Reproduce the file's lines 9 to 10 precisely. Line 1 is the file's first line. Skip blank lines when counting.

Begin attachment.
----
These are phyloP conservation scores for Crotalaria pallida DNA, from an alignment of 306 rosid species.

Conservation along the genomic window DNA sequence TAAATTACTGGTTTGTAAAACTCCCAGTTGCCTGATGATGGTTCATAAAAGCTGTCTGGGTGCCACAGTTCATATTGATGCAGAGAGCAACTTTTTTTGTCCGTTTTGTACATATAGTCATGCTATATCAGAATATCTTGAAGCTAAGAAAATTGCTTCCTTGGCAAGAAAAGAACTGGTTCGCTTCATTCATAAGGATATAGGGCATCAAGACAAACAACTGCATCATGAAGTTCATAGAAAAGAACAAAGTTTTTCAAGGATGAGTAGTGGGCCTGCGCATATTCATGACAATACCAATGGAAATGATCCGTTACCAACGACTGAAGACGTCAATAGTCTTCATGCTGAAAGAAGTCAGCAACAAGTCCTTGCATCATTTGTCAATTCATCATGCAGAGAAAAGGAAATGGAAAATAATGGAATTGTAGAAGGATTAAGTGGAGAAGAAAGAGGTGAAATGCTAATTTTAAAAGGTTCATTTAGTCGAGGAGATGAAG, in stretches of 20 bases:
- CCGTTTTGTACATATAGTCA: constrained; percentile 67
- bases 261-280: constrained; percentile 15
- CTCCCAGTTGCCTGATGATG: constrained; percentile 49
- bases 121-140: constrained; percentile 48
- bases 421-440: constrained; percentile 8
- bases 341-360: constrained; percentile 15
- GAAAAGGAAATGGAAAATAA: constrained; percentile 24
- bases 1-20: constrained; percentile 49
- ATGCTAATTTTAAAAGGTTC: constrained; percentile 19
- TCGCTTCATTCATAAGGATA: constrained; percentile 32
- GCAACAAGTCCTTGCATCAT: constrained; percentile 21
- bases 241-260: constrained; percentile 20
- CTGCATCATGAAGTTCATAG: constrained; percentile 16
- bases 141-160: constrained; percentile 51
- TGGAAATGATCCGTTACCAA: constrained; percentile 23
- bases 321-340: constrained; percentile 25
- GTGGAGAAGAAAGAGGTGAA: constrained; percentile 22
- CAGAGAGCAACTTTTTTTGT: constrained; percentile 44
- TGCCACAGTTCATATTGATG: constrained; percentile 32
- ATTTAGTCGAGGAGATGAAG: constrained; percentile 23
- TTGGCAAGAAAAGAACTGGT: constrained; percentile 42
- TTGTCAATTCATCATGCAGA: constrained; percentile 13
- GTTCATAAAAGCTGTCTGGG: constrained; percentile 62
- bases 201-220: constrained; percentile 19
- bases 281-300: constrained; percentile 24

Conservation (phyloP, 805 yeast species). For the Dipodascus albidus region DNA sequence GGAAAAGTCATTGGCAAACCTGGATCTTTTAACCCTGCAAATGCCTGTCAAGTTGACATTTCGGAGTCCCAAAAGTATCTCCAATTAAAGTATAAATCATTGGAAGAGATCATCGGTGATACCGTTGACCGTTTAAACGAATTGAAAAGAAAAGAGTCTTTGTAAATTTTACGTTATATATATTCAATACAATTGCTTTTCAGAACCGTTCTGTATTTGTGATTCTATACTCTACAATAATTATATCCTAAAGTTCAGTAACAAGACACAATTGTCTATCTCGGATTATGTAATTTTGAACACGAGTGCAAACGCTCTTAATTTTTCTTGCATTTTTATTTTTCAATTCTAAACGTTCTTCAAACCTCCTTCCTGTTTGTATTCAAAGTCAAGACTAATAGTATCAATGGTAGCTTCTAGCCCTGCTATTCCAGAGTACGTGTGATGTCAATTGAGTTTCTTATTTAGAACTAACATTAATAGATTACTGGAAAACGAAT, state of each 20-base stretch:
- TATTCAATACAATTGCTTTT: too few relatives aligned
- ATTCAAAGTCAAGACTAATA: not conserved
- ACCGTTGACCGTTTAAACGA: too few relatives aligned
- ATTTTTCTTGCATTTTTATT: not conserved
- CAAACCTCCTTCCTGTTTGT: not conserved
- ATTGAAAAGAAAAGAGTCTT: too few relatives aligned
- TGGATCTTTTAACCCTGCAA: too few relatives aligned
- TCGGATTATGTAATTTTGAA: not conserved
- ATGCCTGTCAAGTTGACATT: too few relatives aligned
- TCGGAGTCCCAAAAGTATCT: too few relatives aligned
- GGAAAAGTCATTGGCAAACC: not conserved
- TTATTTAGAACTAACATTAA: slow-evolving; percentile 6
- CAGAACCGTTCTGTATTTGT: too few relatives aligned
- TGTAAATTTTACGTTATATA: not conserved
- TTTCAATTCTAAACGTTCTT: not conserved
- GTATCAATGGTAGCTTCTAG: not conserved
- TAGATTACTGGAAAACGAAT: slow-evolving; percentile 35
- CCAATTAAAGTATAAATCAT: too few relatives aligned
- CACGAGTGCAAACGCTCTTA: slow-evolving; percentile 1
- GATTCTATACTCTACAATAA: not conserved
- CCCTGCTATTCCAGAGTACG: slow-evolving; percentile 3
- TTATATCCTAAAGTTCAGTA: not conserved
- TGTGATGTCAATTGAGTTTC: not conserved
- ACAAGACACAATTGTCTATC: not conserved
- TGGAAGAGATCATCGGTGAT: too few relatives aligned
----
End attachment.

- GAAAAGGAAATGGAAAATAA: constrained; percentile 24
- bases 1-20: constrained; percentile 49